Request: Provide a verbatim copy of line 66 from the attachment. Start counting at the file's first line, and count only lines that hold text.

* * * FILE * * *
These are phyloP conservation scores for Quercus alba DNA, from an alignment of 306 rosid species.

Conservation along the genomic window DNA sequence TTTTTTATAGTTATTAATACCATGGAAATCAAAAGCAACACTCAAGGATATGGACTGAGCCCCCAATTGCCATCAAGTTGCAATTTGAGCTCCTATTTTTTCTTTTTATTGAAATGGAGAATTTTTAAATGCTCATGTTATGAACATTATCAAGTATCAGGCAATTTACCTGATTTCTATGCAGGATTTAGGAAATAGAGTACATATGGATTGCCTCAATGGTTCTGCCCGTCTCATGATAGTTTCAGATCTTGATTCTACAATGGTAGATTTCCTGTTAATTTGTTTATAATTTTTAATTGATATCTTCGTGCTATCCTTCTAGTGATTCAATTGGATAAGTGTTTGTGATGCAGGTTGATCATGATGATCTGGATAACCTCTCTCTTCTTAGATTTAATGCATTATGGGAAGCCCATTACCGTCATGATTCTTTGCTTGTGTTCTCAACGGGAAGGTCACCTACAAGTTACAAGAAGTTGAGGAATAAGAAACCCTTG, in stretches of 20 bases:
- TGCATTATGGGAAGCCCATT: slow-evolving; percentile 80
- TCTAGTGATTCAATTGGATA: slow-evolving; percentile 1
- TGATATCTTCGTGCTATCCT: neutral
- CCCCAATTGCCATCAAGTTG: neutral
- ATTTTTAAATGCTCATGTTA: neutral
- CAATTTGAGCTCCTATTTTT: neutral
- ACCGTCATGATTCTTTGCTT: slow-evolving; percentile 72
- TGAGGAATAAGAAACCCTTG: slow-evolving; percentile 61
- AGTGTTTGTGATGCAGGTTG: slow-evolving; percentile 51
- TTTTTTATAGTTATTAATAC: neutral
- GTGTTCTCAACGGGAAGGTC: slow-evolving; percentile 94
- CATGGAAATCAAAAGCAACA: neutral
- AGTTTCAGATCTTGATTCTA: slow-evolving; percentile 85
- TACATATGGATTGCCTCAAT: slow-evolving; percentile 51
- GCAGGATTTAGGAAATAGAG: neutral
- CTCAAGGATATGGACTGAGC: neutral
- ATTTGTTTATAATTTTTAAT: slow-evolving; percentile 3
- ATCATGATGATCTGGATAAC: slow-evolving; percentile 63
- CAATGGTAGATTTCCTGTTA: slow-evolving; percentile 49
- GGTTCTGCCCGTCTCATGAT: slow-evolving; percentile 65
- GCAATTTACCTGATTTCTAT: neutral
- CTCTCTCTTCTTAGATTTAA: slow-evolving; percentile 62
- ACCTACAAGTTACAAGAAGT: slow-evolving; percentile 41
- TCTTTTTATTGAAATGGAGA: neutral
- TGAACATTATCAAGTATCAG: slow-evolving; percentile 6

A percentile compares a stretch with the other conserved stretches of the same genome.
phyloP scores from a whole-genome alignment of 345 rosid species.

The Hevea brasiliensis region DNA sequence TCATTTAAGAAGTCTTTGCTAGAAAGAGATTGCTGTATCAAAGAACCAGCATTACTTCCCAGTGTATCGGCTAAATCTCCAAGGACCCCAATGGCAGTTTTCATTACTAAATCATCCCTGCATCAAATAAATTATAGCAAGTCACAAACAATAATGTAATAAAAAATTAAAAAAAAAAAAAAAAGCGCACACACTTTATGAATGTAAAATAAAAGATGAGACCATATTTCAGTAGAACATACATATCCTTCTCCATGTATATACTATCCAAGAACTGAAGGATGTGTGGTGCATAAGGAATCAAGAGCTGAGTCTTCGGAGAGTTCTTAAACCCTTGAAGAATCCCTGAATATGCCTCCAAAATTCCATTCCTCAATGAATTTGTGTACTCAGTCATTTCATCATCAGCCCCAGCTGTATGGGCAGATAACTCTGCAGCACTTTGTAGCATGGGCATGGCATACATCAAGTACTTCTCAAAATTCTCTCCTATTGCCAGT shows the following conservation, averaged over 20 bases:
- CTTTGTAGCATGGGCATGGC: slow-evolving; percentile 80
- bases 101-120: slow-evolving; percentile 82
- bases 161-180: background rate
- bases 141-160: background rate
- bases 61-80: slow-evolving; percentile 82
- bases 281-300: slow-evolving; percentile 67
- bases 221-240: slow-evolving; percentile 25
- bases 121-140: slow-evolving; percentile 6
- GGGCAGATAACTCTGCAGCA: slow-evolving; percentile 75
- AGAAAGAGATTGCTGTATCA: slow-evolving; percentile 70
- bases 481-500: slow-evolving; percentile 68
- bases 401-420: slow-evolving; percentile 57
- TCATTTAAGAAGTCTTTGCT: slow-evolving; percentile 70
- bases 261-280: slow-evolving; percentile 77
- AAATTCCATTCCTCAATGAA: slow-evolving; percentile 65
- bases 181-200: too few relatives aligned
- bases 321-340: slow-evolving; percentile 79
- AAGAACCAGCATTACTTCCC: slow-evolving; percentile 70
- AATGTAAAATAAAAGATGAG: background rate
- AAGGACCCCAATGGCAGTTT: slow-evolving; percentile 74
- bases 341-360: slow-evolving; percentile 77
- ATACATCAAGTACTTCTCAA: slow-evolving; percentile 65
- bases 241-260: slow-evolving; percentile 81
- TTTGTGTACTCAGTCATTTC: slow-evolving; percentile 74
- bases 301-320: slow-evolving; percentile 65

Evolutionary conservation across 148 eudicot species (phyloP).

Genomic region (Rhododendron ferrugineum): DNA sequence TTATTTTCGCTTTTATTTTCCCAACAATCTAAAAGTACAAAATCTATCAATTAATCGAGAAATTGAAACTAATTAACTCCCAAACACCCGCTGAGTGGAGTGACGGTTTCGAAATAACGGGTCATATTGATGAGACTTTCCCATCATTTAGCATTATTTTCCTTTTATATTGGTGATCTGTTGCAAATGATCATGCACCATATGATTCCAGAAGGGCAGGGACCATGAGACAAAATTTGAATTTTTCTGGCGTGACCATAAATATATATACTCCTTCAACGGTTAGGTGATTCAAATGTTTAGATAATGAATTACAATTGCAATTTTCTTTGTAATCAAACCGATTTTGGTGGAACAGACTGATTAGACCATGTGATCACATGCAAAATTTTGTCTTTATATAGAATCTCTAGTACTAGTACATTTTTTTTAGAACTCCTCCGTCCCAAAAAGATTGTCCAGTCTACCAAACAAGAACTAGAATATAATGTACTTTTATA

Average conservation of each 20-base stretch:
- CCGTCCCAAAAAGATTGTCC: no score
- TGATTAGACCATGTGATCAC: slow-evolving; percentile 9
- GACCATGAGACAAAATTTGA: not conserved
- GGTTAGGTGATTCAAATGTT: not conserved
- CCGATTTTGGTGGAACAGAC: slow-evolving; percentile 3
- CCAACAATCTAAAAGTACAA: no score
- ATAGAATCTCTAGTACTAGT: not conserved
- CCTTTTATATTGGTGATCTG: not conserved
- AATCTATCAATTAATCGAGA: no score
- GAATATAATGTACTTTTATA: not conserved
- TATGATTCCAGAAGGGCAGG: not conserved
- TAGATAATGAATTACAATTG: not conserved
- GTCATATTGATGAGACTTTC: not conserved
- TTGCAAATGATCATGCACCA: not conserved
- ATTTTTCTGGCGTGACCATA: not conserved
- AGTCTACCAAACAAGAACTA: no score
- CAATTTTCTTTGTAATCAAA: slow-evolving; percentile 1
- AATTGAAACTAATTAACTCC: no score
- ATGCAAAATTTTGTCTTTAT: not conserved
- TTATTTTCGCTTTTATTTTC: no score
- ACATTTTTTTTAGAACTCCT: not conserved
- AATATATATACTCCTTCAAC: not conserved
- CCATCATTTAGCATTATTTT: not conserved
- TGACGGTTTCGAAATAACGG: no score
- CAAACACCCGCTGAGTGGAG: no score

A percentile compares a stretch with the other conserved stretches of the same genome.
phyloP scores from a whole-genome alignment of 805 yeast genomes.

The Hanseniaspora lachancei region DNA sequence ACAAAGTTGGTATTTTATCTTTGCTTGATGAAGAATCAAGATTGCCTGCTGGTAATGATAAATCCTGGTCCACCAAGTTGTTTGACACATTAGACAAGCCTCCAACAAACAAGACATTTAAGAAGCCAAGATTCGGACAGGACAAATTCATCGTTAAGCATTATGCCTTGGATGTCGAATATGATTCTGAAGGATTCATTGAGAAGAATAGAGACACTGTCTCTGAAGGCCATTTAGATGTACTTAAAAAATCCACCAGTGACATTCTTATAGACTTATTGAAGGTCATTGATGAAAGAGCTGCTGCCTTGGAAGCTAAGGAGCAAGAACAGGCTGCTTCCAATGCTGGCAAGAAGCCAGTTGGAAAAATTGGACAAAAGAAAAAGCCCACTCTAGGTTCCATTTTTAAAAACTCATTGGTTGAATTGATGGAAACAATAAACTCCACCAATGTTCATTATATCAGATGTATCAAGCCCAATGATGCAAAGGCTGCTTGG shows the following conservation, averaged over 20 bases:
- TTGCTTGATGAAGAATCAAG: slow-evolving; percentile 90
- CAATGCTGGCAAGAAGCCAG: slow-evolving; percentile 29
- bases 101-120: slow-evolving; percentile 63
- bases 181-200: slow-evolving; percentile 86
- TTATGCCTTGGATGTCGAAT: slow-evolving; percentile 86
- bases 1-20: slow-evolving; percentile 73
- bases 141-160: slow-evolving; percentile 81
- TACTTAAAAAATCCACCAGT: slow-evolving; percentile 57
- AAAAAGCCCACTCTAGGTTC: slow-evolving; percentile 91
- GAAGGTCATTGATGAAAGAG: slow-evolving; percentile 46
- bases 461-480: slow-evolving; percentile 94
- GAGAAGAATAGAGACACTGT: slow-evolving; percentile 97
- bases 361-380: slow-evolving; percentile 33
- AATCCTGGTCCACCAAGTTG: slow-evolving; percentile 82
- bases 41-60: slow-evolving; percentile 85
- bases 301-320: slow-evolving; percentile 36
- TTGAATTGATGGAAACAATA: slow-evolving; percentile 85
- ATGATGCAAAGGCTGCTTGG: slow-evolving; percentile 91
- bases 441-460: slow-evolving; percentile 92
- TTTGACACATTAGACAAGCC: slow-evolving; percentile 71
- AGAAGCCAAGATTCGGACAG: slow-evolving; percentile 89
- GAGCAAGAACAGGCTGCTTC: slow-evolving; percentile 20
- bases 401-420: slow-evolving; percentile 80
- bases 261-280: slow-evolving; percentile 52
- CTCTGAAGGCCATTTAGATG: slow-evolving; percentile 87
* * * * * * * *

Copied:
- CCTTTTATATTGGTGATCTG: not conserved